So I took my standard defensive action: attack surface reduction and target-value minimisation. To reduce the attack surface, for each answer I mashed the keyboard – so thieves, remember my first Primary School was in the suburb of pwofkmvosffslkdflsifcmmsmclsefscdsfpsdfpefsdflsd, or something. To minimise the value of the target, I swept all the funds out of the account. What’s wrong the the technique of establishing identity by the production and examination of 100 points of identifying documents?  Why do I need to have a favourite colour?

Cathy worked for the ANZ until recently, and the day she received her final paypacket she shut the account. Hated their account with a passion, but the ANZ is incapable of paying their employees through anything other than an ANZ account. Because, you know, banking is hard.

Allow more JavaScript, maintain privacy

I’ve long regarded JavaScript in the browser to be one of the biggest security holes in web-browsing, and at the same time the Internet works less and less well without it. In 2008 Joel Spolsky made the observation that for some people the Internet is just broken:

Spolsky:   Does anybody really turn off JavaScript nowadays, and like successfully surf the Internets?

Atwood:   Yeah, I was going through my blog…

Spolsky:   It seems like half of all sites would be broken.

Which is not wrong.  Things have changed in the last five years, and now the Internet is even more broken if you’re not willing to do whatever random things the site you’re looking at tells you to, and whatever other random sites that site links off to tell you to, plus whatever their JavaScript in turn tells you to. This bugs me because it marginalizes the vulnerable (the visually impaired, specifically), and is also a gaping security hole.  And the performance drain!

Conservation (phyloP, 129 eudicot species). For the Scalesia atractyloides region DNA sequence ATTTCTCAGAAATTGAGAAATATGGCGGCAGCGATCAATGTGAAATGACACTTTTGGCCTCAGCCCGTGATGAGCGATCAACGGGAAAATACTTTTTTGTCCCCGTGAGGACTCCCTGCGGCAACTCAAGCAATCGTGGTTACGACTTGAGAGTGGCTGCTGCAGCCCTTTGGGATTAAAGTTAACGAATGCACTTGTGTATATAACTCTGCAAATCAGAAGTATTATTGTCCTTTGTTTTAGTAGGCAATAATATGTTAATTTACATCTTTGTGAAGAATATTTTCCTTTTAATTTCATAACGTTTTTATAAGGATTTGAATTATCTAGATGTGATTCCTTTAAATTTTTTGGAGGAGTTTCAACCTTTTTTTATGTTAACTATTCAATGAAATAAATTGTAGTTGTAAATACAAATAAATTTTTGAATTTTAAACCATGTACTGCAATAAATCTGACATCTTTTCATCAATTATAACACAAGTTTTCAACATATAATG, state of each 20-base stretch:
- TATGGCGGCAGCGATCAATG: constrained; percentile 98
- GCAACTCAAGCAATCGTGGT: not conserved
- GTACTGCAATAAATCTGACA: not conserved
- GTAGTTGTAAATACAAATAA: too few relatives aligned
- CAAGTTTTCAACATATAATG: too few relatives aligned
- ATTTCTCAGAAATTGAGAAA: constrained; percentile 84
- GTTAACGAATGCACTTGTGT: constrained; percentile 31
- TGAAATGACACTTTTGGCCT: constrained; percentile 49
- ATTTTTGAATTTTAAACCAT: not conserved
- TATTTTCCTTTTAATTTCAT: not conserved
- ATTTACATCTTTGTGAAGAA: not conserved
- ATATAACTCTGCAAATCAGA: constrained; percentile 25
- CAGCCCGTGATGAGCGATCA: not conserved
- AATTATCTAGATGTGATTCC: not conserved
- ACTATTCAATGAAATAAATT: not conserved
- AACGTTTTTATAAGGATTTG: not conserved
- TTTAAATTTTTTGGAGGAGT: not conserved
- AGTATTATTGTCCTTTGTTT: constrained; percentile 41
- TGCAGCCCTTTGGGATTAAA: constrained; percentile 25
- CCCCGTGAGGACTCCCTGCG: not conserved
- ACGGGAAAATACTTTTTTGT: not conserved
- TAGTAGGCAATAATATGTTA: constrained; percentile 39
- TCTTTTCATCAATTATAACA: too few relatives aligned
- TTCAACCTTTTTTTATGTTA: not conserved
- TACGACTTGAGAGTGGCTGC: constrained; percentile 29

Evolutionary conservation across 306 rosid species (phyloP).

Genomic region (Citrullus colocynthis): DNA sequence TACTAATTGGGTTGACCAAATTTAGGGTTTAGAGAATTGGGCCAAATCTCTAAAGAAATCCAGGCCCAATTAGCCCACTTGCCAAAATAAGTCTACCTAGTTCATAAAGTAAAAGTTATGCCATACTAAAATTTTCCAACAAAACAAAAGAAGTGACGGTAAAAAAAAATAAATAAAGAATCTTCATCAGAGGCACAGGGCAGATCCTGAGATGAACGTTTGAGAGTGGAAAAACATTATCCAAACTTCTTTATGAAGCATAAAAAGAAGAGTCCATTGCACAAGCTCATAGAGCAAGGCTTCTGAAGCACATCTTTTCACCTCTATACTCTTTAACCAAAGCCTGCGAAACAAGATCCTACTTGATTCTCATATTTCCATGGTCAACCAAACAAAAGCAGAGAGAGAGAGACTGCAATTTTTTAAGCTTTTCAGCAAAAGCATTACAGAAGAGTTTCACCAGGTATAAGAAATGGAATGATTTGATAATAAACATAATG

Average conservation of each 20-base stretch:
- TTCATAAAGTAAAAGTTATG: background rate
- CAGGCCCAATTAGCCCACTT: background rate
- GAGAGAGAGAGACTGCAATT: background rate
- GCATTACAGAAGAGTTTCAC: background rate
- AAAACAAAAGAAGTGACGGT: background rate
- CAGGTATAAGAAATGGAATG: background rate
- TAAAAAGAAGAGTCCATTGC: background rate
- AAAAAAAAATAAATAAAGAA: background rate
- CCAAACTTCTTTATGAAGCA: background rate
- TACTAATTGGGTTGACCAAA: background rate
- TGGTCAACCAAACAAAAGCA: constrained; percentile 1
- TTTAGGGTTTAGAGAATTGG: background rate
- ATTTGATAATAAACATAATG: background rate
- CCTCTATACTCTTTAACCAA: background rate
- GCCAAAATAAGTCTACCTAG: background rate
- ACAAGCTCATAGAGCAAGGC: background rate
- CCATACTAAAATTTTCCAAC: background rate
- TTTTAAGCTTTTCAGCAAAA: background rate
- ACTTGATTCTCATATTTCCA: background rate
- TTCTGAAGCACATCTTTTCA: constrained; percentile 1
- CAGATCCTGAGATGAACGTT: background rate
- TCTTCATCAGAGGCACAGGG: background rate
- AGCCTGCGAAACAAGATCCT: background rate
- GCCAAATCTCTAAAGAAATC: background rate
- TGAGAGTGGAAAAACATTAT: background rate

Normally I rock with JavaScript disabling tools and part of my tin-foil-hat approach to the Internet, but I’m now seeing that the Internet is increasingly dependent on fat clients. I’ve seen blogging sites that come up empty, because they can’t lay out their content without client-side scripting and refuse to fall back gracefully.

So, I need finer granularity of control.  Part one is RequestPolicy for FireFox, similar to which (but not as fine-grained) is Cross-Domain Request Filter for Chrome.

The extensive tracking performed by Google, Facebook, Twitter et al gives me the willys. These particular organisations can be blocked by ShareMeNot, but the galling thing is that the ShareMeNot download page demands JavaScript to display a screenshot and a clickable graphical button – which could easily been implemented as an image with a href. What the hell is wrong with kids these days?

Anyway, here’s the base configuration for my browsers these days:

FireFox Chrome Reason
HTTPSEverywhere HTTPSEverywhere Avoid inadvertent privacy leakage
Self Destructing Cookies “Third party cookies and site data” is blocked via the browser’s Settings, manual approval of individual third party cookies. Avoid tracking; StackOverflow (for example) completely breaks without cookies
RequestPolicy Cross-Domain Request Filter for Chrome Browser security and performance, avoid tracking
NoScript NotScripts Browser security and performance, avoid tracking
AdBlock Edge Adblock Plus Ad blocking
DoNotTrackMe DoNotTrackMe Avoid tracking – use social media when you want, not all the time
Firegloves (no longer available), could replace with Blender or Blend In I’ve have had layout issues when using Firegloves and couldn’t turn it off site-by-site

A week to go for Google Reader – and… why is Feedly taking liberties with Chrome?

G Reader shuts down in a week.

I’ve been trying Feedly, but and have been trying to love it, but it’s annoying in a couple of significant ways.

Firstly, after clicking on a feed, I want to use the cursor down or Page Down key to move through the items in that feed. Unlike G Reader, Feedly doesn’t put the focus in the right place. Drives me up the wall.

Secondly, it’s embedding itself in multiple places in Chrome. First it put an icon of itself in the bottom-right of every browser tab (which even shows up in print outs, would you believe?)… and just in the last few days it’s started creating its own tab, which doesn’t even have a close icon on it. Is this conceited or what?

Feedly embeds itself into Chrome

Frankly this does not bode well for my future with Feedly, if they’re going to take liberties like this.

Perhaps it’s time to look at alternatives — even if they don’t have accompanying smartphone/iPad apps.

Anybody tried The Old Reader?

Any other good ones which are as close to Google Reader as possible?